Use of a generic protocol in documentation of prescription errors in Estonia, Norway and Sweden

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Daisy Volmer
Svein Haavik
Anders Ekedahl



Pharmacists have an important role in detecting, preventing, and solving prescription problems, which if left unresolved, may pose a risk of harming the patient.

Objective: The objectives of this study were to evaluate the feasibility of a generic study instrument for documentation of prescription problems requiring contact with prescriber before dispensing. The study was organized: 1) by countries: Estonia, Norway and Sweden; 2) by type of prescriptions: handwritten prescriptions, printouts of prescriptions in the electronic medical record and electronically transmitted prescriptions to pharmacies; and 3) by recording method - self-completion by pharmacists and independent observers.

Methods: Observational study with independent observers at community pharmacies in Estonia (n=4) and Sweden (n=7) and self-completed protocols in Norway (n=9).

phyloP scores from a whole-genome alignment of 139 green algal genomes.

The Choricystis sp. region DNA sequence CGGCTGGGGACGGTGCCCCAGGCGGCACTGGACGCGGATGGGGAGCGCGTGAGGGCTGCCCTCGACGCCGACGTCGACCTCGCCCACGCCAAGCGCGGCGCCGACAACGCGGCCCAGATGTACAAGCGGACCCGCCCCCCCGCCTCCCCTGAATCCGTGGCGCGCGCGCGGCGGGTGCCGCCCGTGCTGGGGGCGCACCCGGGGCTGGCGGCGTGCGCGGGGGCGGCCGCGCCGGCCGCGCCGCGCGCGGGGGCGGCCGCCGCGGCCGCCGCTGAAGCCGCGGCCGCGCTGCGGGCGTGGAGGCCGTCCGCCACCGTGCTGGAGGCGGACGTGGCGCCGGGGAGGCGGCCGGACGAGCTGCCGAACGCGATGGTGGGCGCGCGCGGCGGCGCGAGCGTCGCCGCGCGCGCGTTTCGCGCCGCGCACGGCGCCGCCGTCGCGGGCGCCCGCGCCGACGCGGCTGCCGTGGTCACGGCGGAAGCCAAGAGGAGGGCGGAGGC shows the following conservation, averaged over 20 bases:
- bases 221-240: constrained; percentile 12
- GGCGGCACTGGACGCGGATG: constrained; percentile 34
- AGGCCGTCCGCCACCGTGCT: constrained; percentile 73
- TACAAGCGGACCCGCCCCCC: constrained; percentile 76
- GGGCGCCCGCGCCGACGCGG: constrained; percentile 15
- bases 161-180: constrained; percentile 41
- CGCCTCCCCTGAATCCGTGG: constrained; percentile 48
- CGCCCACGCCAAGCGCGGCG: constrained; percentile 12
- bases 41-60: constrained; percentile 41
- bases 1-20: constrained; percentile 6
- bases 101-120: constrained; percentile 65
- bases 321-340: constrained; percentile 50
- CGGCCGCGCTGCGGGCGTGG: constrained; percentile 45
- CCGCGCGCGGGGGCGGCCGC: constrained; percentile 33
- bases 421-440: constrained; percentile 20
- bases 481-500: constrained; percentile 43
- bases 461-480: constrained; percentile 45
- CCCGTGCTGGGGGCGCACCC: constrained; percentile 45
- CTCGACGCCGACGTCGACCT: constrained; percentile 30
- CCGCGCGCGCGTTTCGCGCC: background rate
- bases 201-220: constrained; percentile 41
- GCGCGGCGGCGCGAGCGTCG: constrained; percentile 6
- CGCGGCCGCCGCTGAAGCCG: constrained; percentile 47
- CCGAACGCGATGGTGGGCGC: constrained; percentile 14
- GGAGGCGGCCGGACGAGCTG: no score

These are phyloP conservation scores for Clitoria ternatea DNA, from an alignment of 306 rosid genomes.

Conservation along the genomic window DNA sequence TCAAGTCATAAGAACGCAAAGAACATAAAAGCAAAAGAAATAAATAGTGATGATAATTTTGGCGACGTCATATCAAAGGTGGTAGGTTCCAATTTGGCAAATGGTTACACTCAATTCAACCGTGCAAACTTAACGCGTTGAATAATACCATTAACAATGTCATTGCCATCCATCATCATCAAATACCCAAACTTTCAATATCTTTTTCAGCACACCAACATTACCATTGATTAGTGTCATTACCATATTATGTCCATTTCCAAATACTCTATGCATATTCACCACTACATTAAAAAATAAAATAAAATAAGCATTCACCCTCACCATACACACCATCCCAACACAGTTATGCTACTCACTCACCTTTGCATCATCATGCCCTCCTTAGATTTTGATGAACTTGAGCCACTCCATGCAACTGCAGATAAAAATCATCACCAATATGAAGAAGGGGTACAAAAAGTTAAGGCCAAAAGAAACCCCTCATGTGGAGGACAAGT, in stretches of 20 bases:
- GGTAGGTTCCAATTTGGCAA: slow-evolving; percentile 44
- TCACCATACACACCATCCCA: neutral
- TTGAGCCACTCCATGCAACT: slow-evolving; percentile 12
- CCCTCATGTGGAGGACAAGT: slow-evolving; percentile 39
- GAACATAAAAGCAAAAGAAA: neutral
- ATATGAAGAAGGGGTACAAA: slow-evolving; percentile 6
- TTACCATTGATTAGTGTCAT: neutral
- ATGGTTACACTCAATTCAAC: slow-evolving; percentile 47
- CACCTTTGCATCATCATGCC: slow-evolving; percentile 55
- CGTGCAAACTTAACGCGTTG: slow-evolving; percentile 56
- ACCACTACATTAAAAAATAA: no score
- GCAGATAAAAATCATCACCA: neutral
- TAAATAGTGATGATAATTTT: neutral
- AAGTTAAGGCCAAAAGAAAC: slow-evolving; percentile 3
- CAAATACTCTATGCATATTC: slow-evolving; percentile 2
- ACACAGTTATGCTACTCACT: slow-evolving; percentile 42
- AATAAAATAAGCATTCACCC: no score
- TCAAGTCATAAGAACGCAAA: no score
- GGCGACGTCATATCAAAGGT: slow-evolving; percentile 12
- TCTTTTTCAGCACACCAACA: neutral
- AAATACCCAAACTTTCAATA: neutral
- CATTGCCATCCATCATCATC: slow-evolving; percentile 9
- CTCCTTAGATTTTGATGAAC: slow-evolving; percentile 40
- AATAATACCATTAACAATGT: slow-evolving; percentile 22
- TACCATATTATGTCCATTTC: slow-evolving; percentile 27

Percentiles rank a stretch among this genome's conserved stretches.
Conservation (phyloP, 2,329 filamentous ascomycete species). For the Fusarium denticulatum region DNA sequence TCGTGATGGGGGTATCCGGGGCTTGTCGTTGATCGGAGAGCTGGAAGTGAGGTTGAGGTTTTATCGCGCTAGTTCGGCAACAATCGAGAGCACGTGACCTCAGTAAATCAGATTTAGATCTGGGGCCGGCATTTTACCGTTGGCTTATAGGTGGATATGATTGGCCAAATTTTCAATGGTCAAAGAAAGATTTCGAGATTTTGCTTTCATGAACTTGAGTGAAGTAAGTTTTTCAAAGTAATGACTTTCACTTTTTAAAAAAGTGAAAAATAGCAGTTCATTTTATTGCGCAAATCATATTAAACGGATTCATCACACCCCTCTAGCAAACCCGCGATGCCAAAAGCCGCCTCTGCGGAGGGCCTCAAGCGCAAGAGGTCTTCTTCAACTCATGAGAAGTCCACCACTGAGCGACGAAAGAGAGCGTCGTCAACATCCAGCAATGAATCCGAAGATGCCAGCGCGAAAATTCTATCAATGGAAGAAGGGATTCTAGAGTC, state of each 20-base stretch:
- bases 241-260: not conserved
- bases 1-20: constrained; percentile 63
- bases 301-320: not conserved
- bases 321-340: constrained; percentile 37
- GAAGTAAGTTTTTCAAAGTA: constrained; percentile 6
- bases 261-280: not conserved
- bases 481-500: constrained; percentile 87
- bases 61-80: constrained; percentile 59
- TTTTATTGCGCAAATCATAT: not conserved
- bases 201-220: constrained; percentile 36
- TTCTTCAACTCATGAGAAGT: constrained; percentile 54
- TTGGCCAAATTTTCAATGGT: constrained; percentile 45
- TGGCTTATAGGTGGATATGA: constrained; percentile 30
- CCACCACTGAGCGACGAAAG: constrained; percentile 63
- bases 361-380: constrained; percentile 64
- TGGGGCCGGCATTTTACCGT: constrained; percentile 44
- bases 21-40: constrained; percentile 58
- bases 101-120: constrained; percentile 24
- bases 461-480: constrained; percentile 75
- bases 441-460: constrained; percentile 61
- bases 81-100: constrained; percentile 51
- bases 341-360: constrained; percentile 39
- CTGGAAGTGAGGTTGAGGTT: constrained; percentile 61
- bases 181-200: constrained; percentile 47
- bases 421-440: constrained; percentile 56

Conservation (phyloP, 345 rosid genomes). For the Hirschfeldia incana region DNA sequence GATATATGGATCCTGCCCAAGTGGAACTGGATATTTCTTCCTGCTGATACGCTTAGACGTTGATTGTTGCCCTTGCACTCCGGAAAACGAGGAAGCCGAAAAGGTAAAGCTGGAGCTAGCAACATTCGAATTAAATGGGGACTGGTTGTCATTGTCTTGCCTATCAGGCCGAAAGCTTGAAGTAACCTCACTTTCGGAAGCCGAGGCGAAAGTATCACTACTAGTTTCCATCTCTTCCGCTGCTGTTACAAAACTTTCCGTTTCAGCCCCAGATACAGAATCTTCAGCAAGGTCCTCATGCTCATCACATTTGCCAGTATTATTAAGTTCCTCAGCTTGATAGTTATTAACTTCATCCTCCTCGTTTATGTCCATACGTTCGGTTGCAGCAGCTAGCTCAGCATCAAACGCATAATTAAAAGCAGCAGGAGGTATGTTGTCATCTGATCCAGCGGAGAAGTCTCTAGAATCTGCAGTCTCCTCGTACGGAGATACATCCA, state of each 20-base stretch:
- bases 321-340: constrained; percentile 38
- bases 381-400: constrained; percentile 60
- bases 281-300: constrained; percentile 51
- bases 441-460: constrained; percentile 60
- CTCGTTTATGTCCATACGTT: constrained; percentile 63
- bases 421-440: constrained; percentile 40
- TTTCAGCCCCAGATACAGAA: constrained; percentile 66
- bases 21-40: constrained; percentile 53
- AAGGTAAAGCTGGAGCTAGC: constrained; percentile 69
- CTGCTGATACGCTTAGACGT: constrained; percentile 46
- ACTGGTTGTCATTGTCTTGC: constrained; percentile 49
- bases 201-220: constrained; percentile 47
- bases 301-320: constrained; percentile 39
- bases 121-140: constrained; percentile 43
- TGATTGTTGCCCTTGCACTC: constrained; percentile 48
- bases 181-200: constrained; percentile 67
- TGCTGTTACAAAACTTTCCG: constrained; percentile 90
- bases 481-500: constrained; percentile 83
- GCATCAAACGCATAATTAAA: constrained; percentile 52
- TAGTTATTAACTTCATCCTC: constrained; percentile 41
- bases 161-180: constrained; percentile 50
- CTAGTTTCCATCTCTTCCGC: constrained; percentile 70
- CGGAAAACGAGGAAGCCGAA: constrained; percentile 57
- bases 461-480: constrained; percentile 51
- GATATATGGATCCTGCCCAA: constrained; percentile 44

Results: Pharmacists’ in Estonia contacted the prescriber for 1.47% of the prescriptions, about 3 times as often as in Norway (0.45%) and Sweden (0.38%). Handwritten prescriptions dominated among the problem prescriptions in Estonia (73.2%), printouts of prescriptions in the electronic medical record (89.1%) in Norway and electronically transmitted prescriptions to pharmacies (55.9%) in Sweden.

More administrative errors were identified on handwritten prescriptions and printouts of prescriptions in the electronic medical record in Estonia and in Norway compared with electronically transmitted prescriptions to pharmacies in Sweden (p<0.05 for prescription types and p<0.01 for countries). However, clinically important errors and delivery problems appeared equally often on the different types of prescriptions. In all three countries, only few cases of drug interactions and adverse drug reactions were identified.

Conclusion: Despite the different patterns of prescription problems in three countries, the instrument was feasible and can be regarded appropriate to document and classify prescription problems necessitating contact with prescriber before dispensing, irrespective of the type of prescription or recording method.
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